Table 1

Description of biomarkers included in the study

Type of biomarkerSpecific biomarker (method of measurement, units/lowest detection limit)Function and clinical significance
InflammatoryHigh-sensitivity C reactive protein (CRP) (analysed from serum using the N Latex CRP mono immunoassay on the Behring Nephelometer II analyser, with lowest detection limit of 0.2 mg/L)CRP is an acute-phase reactant produced by the liver and is indicative of general inflammation, which may be present due to infection or chronic disease. Elevated levels are also related to psychological distress.
Fibrinogen (analysed from citrate plasma samples using a modification of the Clauss thrombin clotting method on the IL-ACS-TOPS analyser, with lowest detection limit of 0.5 g/L)Fibrinogen is also produced by the liver and is involved in the blood clotting cascade. Higher levels are associated with heightened risk of cardiovascular disease.
Metabolic functionTotal cholesterol (measured from blood serum using enzymatic methods with a Roche Modular P analyser calibrated to the Centers for Disease Control and Prevention guidelines, mmol/L)Total cholesterol is the overall level of cholesterol in the blood, which is transported through the bloodstream by lipoproteins: low-density lipoprotein (LDL)-cholesterol and high-density lipoprotein (HDL)-cholesterol (see below). LDL-cholesterol contributes to plaques that are deposited in the arteries, rendering them less flexible and leading to atherosclerosis and an increased risk of myocardial infarction and stroke. In addition to HDL and LDL cholesterol, triglycerides (see below) contribute to the total blood cholesterol level.
HDL-cholesterol (same as total cholesterol above, mmol/L)HDL-cholesterol is involved in the delivery of LDL-cholesterol from the arteries to the liver, where it is broken down. Higher levels are therefore beneficial for the body and protective against cardiovascular disease.
Triglycerides (blood samples were collected from participants who did not fast and measured from serum blood using an enzymatic method, on a Roche P module analyser, mmol/L)Triglycerides are lipids that are used to store excess energy from the diet. Higher levels may arise as a result of obesity and other lifestyle-related risk factors, which increase the risk of cardiovascular disease.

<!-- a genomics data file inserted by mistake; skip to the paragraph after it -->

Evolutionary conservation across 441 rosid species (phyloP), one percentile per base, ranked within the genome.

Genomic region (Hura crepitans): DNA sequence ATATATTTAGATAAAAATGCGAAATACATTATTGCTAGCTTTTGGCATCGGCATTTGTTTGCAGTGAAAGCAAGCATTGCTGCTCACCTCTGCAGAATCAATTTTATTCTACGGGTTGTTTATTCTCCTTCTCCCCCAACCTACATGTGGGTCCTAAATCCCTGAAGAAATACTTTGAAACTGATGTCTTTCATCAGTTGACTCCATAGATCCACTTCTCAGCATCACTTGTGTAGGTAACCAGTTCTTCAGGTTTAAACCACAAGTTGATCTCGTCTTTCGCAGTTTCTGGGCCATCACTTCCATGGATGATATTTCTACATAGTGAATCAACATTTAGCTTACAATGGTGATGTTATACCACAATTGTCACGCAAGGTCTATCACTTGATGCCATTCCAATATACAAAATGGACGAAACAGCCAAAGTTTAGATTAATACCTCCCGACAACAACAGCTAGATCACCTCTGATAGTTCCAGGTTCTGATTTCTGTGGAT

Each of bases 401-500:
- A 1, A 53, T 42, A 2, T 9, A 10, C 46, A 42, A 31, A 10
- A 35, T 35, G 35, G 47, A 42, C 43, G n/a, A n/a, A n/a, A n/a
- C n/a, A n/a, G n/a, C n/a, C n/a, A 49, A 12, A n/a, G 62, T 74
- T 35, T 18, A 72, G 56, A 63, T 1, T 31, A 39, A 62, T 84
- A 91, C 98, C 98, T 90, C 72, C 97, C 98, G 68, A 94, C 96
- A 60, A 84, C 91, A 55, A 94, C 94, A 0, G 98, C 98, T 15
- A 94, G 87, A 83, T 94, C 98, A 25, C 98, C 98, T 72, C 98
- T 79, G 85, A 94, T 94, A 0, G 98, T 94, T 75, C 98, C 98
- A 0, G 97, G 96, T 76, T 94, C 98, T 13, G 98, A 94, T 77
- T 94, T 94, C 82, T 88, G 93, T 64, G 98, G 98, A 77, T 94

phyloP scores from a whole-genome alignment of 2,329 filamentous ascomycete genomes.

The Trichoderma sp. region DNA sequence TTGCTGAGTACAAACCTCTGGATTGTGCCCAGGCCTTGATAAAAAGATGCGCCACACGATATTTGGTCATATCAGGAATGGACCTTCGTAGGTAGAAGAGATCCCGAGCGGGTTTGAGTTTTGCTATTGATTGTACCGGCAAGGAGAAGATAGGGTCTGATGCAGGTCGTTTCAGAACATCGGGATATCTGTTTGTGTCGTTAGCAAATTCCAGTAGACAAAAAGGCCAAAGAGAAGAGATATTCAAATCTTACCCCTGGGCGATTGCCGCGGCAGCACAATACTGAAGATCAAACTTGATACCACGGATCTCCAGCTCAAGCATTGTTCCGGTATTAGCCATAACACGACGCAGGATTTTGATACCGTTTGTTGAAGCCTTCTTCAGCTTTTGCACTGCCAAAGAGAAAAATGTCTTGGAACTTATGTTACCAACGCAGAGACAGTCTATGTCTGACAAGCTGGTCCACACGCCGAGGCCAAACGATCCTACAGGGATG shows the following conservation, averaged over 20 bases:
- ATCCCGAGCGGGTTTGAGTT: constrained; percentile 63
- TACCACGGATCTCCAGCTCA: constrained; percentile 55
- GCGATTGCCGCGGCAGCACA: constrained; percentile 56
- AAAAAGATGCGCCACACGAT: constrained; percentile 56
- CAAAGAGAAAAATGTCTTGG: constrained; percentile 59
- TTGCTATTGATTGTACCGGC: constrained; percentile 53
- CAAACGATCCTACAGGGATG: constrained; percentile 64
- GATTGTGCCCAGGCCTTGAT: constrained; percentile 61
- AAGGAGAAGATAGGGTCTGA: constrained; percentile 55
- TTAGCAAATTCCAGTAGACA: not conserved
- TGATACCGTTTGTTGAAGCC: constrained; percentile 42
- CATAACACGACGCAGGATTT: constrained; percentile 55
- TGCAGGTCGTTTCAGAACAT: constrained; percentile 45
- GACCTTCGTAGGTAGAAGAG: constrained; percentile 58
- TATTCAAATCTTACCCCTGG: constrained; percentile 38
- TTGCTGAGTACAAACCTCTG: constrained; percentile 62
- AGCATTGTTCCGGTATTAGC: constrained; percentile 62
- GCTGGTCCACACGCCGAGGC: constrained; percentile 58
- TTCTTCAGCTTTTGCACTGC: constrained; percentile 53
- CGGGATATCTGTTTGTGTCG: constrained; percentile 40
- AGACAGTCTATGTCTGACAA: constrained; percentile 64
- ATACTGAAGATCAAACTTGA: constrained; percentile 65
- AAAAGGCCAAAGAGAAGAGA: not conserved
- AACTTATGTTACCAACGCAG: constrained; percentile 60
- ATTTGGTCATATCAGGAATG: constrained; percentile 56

Glycated haemoglobin (HbA1c) (measured from whole blood using high-performance liquid chromatography cation exchange on a Tosoh G8 analyser, mmol/mol)HbA1c measures glucose intolerance. HbA1c forms when high circulating levels of glucose attach themselves to the haemoglobin molecule. HbA1c levels are reflective of control of blood glucose over the previous 8–12 weeks and can be used to assist in the diagnosis of diabetes. An HbA1c level of 48 mmol/mol (6.5%) is recommended as the cut-off point for diabetes.
Liver functionGamma-glutamyl transferase (GGT) (measured with an enzymatic method on the Roche P module analyser, with lowest detection limit of 5 μ/L)GGT is an enzyme contained in liver cells (and others such as kidney, bile duct and pancreas) and is involved in the metabolism of drugs and toxins. It is the most sensitive measure of alcohol consumption and liver damage, and elevated levels are related to cardiovascular disease.
Kidney functionUrea (measured from serum samples with a kinetic ultraviolet assay on a Roche P module analyser, mmol/L)Urea is a waste product formed from the breakdown of proteins, which is excreted via urine. Elevated levels indicate that the kidneys are not functioning properly, which may be due to acute or chronic kidney disease.
Creatinine (measured from serum samples using an enzymatic method on the Roche P module analyser, μmol/L)Creatinine is a chemical waste product of muscle breakdown, which is excreted by the kidneys and flows into the urine. Creatinine is therefore an indicator of how well the kidneys are cleaning the blood and is usually a more accurate measure of kidney function compared with urea.